In April, another consortium of neighborhood organizations, the Hill District Consensus Group, put forth its "10 percent proposal," requesting that the Hill District get a sum of money equal to 10 percent of the amount spent on a new arena for the Penguins. If Isle of Capri is chosen by the state to receive Pittsburgh's sole slots license, for instance, the Consensus Group wants the company to pay $29 million to a Hill development fund, based on the $290 million the company has pledged for the arena.
None of the three slots hopefuls has committed to contribute 10 percent of anything.
As late as Nov. 10, at the Consensus Group's monthly meeting, members were still asking whether the group had any power to enforce the 10 percent request -- or whether it was a sensible figure at all.
"We do have to figure out how we get more clout in this process, because we don't have it," said Carl Redwood, Consensus Group chairman. "Sometimes that's got to mean we stop them doing what they want to do until they go through this process" of working with the Consensus Group.
"I think we're headed toward an impasse," Redwood said. "We need to think up a mechanism that's going to hold them accountable. We have to pick a fighting point."
The point at which a fight might be effective may have passed. The period for the public to submit written comments about the casino applications expired in June. The state gaming board is hearing final testimony from the applicants as this issue goes to press; the board is slated to make a final decision on Dec. 20.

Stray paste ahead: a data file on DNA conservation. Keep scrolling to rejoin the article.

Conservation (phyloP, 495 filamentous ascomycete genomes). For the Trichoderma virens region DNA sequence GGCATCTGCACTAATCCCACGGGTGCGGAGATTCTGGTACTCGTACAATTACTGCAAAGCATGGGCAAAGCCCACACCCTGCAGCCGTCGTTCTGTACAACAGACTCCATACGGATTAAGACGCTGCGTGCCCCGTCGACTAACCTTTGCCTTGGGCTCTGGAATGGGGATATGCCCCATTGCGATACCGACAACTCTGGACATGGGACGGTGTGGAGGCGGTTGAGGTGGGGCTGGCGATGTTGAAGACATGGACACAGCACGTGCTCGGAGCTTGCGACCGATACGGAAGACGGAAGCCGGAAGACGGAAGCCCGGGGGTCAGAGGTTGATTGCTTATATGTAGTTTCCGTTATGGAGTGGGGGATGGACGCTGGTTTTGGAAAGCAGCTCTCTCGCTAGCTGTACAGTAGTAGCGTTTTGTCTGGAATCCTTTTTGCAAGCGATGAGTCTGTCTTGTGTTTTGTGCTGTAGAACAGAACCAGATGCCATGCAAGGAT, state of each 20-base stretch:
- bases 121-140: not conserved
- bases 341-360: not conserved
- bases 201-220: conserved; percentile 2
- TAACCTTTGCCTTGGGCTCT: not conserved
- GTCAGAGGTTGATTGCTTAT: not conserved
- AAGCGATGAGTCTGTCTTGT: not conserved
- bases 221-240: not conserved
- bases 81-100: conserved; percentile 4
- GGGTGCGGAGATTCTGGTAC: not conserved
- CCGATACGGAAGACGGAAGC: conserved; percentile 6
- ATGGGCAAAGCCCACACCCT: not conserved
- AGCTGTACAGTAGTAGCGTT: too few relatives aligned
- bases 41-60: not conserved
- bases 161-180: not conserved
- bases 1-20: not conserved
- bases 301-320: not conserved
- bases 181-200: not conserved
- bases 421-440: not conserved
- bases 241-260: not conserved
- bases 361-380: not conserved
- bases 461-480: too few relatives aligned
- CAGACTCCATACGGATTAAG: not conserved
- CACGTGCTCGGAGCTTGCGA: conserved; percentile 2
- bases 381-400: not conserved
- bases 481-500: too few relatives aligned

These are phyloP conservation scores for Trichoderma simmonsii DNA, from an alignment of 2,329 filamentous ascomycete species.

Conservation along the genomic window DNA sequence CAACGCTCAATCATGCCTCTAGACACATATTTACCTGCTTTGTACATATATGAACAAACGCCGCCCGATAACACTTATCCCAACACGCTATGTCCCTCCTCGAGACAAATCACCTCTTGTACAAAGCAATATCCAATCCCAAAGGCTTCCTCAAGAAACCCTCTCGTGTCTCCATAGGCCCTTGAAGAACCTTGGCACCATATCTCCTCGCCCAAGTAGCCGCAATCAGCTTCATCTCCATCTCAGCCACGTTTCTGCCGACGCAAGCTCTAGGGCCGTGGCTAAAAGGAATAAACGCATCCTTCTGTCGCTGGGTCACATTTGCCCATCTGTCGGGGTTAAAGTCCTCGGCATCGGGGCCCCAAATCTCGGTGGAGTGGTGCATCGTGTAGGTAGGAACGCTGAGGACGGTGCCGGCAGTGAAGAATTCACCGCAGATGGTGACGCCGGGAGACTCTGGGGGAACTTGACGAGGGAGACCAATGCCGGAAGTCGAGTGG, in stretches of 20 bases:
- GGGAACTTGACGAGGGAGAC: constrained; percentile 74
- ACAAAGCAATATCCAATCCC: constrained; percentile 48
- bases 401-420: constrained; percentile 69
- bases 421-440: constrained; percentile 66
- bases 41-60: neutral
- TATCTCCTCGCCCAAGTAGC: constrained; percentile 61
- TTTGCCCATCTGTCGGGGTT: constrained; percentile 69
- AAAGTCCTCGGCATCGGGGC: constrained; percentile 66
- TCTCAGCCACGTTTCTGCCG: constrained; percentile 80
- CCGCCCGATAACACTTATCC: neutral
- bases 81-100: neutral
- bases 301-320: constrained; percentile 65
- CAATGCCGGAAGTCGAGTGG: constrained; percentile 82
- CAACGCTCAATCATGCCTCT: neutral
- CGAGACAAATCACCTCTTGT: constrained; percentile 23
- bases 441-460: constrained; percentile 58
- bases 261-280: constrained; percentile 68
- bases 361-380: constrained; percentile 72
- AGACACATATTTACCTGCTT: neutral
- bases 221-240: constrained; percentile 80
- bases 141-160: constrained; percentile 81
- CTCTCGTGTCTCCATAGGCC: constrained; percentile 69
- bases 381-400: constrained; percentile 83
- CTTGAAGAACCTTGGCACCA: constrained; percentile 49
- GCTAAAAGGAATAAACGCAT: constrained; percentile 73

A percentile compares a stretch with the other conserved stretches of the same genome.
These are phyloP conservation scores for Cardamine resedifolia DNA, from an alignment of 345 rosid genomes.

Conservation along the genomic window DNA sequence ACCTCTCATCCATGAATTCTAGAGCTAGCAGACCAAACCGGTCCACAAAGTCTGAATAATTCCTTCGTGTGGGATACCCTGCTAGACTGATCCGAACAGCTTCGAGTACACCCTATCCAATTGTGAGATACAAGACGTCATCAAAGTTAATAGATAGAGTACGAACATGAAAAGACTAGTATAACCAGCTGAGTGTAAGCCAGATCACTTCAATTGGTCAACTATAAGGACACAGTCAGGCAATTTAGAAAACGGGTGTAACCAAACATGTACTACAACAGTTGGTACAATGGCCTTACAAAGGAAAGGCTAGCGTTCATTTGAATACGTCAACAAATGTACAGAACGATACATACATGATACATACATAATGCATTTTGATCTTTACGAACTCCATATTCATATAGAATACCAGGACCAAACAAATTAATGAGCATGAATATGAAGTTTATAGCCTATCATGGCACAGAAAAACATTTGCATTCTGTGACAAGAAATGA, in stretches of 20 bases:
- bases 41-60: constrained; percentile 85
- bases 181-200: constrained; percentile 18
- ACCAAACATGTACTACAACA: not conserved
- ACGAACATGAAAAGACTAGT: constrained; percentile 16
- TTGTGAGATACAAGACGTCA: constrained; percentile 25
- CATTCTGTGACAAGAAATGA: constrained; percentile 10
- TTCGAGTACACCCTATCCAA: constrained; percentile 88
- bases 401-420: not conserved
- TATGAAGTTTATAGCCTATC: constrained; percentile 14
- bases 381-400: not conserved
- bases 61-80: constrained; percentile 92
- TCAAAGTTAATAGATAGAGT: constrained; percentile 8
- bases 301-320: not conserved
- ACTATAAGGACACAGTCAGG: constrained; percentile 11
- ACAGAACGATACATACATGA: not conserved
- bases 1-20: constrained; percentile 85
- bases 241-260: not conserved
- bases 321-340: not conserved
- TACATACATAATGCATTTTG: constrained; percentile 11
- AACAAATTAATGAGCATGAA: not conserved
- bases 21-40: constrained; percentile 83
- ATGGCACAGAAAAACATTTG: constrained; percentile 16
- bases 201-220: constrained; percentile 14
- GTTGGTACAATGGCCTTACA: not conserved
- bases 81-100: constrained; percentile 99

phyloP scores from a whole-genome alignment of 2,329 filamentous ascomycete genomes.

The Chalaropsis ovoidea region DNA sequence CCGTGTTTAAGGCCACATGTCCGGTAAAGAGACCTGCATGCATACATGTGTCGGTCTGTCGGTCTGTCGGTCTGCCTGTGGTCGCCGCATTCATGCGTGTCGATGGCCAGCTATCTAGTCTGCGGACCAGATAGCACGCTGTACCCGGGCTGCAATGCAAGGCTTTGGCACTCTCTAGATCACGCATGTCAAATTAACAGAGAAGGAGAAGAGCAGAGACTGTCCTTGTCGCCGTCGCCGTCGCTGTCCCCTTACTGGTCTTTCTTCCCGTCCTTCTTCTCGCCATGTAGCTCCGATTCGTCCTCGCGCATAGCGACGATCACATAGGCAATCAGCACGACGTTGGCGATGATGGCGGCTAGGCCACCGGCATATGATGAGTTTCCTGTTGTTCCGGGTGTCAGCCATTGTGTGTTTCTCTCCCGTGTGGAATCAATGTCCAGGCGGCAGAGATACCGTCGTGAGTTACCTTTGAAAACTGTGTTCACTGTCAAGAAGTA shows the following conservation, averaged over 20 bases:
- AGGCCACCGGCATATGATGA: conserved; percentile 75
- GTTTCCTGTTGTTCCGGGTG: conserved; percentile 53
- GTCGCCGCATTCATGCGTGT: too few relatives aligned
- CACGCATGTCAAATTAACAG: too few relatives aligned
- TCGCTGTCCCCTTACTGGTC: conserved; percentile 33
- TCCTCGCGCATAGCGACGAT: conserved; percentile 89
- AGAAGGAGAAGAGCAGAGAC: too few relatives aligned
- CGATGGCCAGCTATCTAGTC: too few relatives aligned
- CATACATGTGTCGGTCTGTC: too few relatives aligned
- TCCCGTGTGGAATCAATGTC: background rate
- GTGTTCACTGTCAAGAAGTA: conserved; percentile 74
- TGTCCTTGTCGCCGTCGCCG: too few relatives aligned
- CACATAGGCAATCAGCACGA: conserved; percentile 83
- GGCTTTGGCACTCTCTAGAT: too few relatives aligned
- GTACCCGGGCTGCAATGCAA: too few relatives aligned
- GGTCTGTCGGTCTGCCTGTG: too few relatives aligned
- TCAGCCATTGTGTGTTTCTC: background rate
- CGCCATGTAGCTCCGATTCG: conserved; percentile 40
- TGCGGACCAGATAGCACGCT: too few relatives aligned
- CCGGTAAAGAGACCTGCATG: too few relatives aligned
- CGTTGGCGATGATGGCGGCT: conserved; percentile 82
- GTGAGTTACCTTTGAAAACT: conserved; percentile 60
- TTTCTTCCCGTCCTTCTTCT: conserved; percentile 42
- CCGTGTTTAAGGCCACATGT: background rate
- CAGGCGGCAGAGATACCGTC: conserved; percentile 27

But at the Nov. 15 meeting, state Rep. Jake Wheatley told his Hill District constituents that they would still have negotiating power even after the license is awarded. No matter who wins, he pointed out, there will be numerous public hearings as part of the construction process.
"You have the power right now to still make a difference, but you have to speak out," Wheatley told the crowd. "We cannot continue to believe that what happened in the past will happen again. If you speak out, we can influence what happens here."
Kim Ellis, for one, hopes that the casino comes anywhere but the Hill.
"I have one singular focus," she shouted at the Task Force meeting. "It's to prevent [Isle of Capri] from putting a casino at the bottom of our neighborhood."
Her views had received some support earlier in the day, at a University of Pittsburgh lecture by Robert Goodman, an addiction researcher, professor and author of The Luck Business. His book, a study of the social and economic impact of gambling laws, stemmed from his work directing a two-year countrywide gambling study for the Ford Foundation and Aspen Institute.
"[G]overnment has moved from a regulator of activities like gambling to the chief promoter of it," Goodman said. "When the mafia ran gambling, you never saw full-page ads in the newspapers and ads on television, but that's what we have now."
Goodman projected that about 3 percent of Pennsylvania residents could be expected to develop gambling problems -- although he reported that Louisiana, for instance, has seen more than twice that rate of addiction.
His studies predict that 25 to 50 percent of Pennsylvania's revenues will come from problem gamblers, he added.
When one audience member told Goodman about plans for a possible casino in the Hill, his response came without hesitation.
"I can't think of a worse place to put a gambling facility," he said.
On. Nov. 20, a coalition of Hill ministers, led by Rev. Dr. Johnnie Monroe of Grace Presbyterian, announced its own opposition to a Hill casino. As optimistic as Kim Ellis is about her efforts, however, she is aware of the short time left for her to make any difference. She brought petitions protesting a Hill District casino with her to Harrisburg this week, as the three gaming companies made their final pitch to the state's gaming board.
And while some at the Nov. 15 despaired of the long odds facing her efforts, Ellis is unbowed. "[A]ll I can say," she told the audience, "is how dare you give up hope."